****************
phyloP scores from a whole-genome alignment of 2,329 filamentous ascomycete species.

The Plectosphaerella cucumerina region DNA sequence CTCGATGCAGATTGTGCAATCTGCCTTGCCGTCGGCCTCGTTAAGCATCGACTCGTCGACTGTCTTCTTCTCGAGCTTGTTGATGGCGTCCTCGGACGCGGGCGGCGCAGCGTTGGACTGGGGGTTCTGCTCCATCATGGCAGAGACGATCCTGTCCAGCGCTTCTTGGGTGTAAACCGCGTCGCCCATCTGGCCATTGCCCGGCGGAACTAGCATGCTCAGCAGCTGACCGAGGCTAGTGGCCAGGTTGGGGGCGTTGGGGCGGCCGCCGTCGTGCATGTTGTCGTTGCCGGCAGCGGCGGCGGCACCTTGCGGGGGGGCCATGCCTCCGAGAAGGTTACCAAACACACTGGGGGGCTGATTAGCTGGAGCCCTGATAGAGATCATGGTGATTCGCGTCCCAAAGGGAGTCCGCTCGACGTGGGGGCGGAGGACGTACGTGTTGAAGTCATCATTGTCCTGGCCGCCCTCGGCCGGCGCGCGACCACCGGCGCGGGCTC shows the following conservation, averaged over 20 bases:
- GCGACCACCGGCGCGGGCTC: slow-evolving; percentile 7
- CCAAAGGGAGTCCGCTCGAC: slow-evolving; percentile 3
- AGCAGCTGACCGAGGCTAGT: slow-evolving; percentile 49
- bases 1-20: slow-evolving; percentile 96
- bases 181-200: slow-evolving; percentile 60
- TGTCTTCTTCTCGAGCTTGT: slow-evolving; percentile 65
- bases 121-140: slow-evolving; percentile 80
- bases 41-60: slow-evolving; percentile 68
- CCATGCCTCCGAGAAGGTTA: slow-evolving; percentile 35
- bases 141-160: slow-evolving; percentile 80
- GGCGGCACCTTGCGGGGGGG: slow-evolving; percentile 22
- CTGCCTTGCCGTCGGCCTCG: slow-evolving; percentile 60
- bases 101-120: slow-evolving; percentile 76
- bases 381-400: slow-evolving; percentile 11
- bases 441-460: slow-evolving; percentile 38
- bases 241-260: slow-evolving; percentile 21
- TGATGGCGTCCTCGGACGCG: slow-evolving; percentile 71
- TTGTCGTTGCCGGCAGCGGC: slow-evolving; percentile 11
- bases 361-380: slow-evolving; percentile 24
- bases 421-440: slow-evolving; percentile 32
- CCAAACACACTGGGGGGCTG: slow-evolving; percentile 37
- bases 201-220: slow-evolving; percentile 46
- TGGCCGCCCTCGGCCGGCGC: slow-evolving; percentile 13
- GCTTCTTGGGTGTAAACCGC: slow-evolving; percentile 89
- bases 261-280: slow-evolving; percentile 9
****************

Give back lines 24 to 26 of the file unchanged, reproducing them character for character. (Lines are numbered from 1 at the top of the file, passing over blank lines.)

- bases 201-220: slow-evolving; percentile 46
- TGGCCGCCCTCGGCCGGCGC: slow-evolving; percentile 13
- GCTTCTTGGGTGTAAACCGC: slow-evolving; percentile 89